A wonderful tool for cultivating innovation is a “friction” list. That is to say, we should be documenting and becoming sharply aware of all the problems, pressure points, and nagging inefficiencies that we see in our firms and formulating plans to address them. Workplace friction, whether personnel or workflow related, tells us that something is wrong and that innovation is needed to improve balance.
The next day, Amy Gwin talked about how to create an Aligned and Inspired Organizational Culture and how culture, the beliefs and behaviors of your people, is really the firm’s “operating system.” Culture, she said, is a strategic imperative and is as important as any other organizational strategy.
Judy Hissong of Nesso Strategies then picked up the Agent Change volley to dissect Strategic Change Management, a session focused on honing in cultural change in order to manifest meaningful change within the firm. The bulk of the session focused on dealing with the recalcitrant people with whom we’re all too familiar. Getting your people to that transformative state takes cunning and guile and there are four quadrants to go through to get there: Deny, Resist, Explore, and Commit. “Whenever you hear someone say, ‘remember the good old days?’, you know that’s a person in Deny,” Hissong asserted.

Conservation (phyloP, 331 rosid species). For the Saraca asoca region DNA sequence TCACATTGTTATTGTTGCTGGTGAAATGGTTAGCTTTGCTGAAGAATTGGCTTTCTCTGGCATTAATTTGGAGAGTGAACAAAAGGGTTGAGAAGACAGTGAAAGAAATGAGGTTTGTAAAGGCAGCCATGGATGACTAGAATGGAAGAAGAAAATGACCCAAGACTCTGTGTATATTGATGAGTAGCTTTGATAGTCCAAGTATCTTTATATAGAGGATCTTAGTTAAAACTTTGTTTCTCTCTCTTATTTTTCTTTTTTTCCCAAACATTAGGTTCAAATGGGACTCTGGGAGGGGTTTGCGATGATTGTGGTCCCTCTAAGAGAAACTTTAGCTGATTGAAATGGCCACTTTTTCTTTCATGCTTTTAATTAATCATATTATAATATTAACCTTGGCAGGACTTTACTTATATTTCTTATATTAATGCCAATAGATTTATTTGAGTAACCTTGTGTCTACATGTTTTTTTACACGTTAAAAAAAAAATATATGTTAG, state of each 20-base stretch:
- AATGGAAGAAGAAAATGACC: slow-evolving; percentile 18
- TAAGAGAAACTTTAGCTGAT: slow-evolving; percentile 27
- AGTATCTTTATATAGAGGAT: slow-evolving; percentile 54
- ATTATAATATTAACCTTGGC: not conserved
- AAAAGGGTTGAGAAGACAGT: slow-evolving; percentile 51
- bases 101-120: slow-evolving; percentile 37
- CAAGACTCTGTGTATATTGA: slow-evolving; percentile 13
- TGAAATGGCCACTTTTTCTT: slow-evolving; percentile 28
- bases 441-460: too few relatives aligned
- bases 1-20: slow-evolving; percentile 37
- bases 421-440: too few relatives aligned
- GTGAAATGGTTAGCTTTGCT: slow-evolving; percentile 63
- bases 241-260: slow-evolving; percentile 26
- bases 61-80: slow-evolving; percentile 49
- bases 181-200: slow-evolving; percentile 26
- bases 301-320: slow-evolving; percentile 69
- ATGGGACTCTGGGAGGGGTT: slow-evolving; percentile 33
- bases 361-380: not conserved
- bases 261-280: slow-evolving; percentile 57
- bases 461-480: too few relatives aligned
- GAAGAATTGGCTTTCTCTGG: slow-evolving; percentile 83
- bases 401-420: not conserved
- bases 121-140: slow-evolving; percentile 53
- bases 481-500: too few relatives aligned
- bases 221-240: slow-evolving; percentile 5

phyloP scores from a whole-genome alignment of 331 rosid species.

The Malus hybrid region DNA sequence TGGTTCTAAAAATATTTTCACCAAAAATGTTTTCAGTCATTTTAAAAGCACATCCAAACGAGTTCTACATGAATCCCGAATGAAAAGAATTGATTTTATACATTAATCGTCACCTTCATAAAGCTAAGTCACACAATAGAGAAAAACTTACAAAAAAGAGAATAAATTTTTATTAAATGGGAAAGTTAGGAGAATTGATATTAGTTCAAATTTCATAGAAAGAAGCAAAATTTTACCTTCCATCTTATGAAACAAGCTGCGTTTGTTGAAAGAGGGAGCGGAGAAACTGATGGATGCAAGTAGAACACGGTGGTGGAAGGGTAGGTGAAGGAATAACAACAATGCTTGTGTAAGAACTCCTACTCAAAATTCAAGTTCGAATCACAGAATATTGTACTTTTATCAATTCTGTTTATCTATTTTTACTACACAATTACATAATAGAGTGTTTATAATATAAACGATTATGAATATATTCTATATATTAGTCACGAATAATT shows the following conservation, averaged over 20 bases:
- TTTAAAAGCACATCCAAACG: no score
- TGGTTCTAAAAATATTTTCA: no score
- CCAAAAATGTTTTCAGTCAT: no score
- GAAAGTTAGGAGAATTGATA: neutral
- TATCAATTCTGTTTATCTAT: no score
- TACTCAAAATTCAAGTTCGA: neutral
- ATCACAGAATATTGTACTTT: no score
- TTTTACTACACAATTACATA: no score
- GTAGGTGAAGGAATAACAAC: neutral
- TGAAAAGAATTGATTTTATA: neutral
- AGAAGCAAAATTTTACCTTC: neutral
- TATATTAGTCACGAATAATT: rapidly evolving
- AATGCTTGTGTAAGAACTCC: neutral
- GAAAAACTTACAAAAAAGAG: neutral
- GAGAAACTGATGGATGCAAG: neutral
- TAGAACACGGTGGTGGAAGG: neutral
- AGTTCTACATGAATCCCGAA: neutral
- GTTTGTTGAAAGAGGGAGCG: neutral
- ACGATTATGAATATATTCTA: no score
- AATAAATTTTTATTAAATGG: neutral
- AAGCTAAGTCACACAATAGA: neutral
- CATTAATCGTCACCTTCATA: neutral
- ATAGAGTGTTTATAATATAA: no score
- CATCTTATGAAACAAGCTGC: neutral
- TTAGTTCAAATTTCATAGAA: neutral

One of the underlying themes of the Master Class was that the nature of cultivating innovation and change in firms is often fraught with obstacles, hindrances, and doubts. While the tools to handle these headwinds are available, the most important thing is a leader’s mindset. Getting to the right mindset means learning to be present and facing the difficulties that lie ahead. Such is the so-called Stockdale Paradox—where confronting reality is the only viable means to successfully changing it. In the class’s closing session Hissong related such a paradox she faced by telling us a story about the time she was playing competitive volleyball for the United States. She wasn’t sure where she fit in, she felt outclassed by her teammates, and she had to watch her team struggle to start the tournament. Yet, by maintaining a positive attitude, accepting where she was, and coercing her teammates to confront some unhappy truths, the team was able to turn things around and start winning. “Your job is to better the ball that’s hit to you,” Hissong said.